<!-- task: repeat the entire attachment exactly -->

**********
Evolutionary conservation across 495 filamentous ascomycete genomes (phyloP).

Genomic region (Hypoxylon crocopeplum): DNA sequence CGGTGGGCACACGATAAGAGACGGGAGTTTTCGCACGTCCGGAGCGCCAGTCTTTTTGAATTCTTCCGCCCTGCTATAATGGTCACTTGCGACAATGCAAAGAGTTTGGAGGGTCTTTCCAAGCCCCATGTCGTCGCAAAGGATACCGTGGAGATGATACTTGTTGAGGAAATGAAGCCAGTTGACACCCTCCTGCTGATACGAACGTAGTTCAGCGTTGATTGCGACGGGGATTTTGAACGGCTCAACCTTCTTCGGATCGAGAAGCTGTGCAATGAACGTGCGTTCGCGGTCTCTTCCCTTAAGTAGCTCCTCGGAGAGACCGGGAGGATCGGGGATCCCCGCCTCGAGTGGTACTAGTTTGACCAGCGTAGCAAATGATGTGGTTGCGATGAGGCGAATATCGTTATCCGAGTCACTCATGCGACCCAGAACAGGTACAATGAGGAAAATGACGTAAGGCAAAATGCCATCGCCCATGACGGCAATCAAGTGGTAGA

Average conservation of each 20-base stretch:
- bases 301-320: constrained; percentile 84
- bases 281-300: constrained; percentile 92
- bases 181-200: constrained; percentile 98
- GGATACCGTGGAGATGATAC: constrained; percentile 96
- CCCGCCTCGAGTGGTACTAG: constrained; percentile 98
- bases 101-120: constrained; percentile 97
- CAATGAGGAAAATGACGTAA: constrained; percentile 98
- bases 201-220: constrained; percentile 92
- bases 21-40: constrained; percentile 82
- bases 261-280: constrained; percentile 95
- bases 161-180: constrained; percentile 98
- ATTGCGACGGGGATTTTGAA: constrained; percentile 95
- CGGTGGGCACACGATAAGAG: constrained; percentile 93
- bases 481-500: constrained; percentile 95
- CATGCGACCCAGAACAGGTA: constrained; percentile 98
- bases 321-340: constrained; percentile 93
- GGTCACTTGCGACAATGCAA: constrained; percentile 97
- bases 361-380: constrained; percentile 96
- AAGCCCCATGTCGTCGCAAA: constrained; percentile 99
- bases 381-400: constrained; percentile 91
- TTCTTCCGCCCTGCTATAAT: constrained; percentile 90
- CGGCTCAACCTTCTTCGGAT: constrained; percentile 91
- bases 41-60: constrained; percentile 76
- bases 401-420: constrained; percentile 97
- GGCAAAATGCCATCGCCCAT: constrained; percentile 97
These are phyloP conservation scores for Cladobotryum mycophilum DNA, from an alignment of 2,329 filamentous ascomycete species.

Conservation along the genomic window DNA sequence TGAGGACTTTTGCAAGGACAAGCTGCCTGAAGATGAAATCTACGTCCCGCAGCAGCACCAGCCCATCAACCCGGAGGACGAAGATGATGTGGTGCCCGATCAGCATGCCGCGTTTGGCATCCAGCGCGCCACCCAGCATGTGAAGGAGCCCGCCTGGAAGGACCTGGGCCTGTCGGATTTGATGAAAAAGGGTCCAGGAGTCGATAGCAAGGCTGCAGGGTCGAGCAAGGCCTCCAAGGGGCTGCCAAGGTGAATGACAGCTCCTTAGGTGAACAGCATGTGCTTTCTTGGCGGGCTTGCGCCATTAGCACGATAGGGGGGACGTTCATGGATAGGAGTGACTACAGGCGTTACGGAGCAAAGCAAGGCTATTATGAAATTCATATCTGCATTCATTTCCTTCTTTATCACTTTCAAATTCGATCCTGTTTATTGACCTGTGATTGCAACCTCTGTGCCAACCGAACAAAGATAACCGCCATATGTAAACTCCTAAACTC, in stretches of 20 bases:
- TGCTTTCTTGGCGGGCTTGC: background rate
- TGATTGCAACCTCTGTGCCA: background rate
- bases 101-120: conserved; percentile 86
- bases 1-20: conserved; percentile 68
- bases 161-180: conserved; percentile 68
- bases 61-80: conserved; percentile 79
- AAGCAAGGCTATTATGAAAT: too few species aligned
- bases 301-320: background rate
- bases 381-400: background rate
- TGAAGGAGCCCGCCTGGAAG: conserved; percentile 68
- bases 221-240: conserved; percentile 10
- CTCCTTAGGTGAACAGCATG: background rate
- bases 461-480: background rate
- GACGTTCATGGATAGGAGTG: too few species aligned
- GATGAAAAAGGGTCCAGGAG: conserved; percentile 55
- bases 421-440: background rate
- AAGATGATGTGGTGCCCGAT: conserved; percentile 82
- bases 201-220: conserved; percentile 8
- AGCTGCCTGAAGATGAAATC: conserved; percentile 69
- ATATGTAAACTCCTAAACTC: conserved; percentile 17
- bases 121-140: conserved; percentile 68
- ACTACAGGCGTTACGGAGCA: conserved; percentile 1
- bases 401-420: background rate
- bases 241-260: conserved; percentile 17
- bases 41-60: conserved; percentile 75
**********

Evolutionary conservation across 495 filamentous ascomycete genomes (phyloP).

Genomic region (Hypoxylon crocopeplum): DNA sequence CGGTGGGCACACGATAAGAGACGGGAGTTTTCGCACGTCCGGAGCGCCAGTCTTTTTGAATTCTTCCGCCCTGCTATAATGGTCACTTGCGACAATGCAAAGAGTTTGGAGGGTCTTTCCAAGCCCCATGTCGTCGCAAAGGATACCGTGGAGATGATACTTGTTGAGGAAATGAAGCCAGTTGACACCCTCCTGCTGATACGAACGTAGTTCAGCGTTGATTGCGACGGGGATTTTGAACGGCTCAACCTTCTTCGGATCGAGAAGCTGTGCAATGAACGTGCGTTCGCGGTCTCTTCCCTTAAGTAGCTCCTCGGAGAGACCGGGAGGATCGGGGATCCCCGCCTCGAGTGGTACTAGTTTGACCAGCGTAGCAAATGATGTGGTTGCGATGAGGCGAATATCGTTATCCGAGTCACTCATGCGACCCAGAACAGGTACAATGAGGAAAATGACGTAAGGCAAAATGCCATCGCCCATGACGGCAATCAAGTGGTAGA

Average conservation of each 20-base stretch:
- bases 301-320: constrained; percentile 84
- bases 281-300: constrained; percentile 92
- bases 181-200: constrained; percentile 98
- GGATACCGTGGAGATGATAC: constrained; percentile 96
- CCCGCCTCGAGTGGTACTAG: constrained; percentile 98
- bases 101-120: constrained; percentile 97
- CAATGAGGAAAATGACGTAA: constrained; percentile 98
- bases 201-220: constrained; percentile 92
- bases 21-40: constrained; percentile 82
- bases 261-280: constrained; percentile 95
- bases 161-180: constrained; percentile 98
- ATTGCGACGGGGATTTTGAA: constrained; percentile 95
- CGGTGGGCACACGATAAGAG: constrained; percentile 93
- bases 481-500: constrained; percentile 95
- CATGCGACCCAGAACAGGTA: constrained; percentile 98
- bases 321-340: constrained; percentile 93
- GGTCACTTGCGACAATGCAA: constrained; percentile 97
- bases 361-380: constrained; percentile 96
- AAGCCCCATGTCGTCGCAAA: constrained; percentile 99
- bases 381-400: constrained; percentile 91
- TTCTTCCGCCCTGCTATAAT: constrained; percentile 90
- CGGCTCAACCTTCTTCGGAT: constrained; percentile 91
- bases 41-60: constrained; percentile 76
- bases 401-420: constrained; percentile 97
- GGCAAAATGCCATCGCCCAT: constrained; percentile 97
These are phyloP conservation scores for Cladobotryum mycophilum DNA, from an alignment of 2,329 filamentous ascomycete species.

Conservation along the genomic window DNA sequence TGAGGACTTTTGCAAGGACAAGCTGCCTGAAGATGAAATCTACGTCCCGCAGCAGCACCAGCCCATCAACCCGGAGGACGAAGATGATGTGGTGCCCGATCAGCATGCCGCGTTTGGCATCCAGCGCGCCACCCAGCATGTGAAGGAGCCCGCCTGGAAGGACCTGGGCCTGTCGGATTTGATGAAAAAGGGTCCAGGAGTCGATAGCAAGGCTGCAGGGTCGAGCAAGGCCTCCAAGGGGCTGCCAAGGTGAATGACAGCTCCTTAGGTGAACAGCATGTGCTTTCTTGGCGGGCTTGCGCCATTAGCACGATAGGGGGGACGTTCATGGATAGGAGTGACTACAGGCGTTACGGAGCAAAGCAAGGCTATTATGAAATTCATATCTGCATTCATTTCCTTCTTTATCACTTTCAAATTCGATCCTGTTTATTGACCTGTGATTGCAACCTCTGTGCCAACCGAACAAAGATAACCGCCATATGTAAACTCCTAAACTC, in stretches of 20 bases:
- TGCTTTCTTGGCGGGCTTGC: background rate
- TGATTGCAACCTCTGTGCCA: background rate
- bases 101-120: conserved; percentile 86
- bases 1-20: conserved; percentile 68
- bases 161-180: conserved; percentile 68
- bases 61-80: conserved; percentile 79
- AAGCAAGGCTATTATGAAAT: too few species aligned
- bases 301-320: background rate
- bases 381-400: background rate
- TGAAGGAGCCCGCCTGGAAG: conserved; percentile 68
- bases 221-240: conserved; percentile 10
- CTCCTTAGGTGAACAGCATG: background rate
- bases 461-480: background rate
- GACGTTCATGGATAGGAGTG: too few species aligned
- GATGAAAAAGGGTCCAGGAG: conserved; percentile 55
- bases 421-440: background rate
- AAGATGATGTGGTGCCCGAT: conserved; percentile 82
- bases 201-220: conserved; percentile 8
- AGCTGCCTGAAGATGAAATC: conserved; percentile 69
- ATATGTAAACTCCTAAACTC: conserved; percentile 17
- bases 121-140: conserved; percentile 68
- ACTACAGGCGTTACGGAGCA: conserved; percentile 1
- bases 401-420: background rate
- bases 241-260: conserved; percentile 17
- bases 41-60: conserved; percentile 75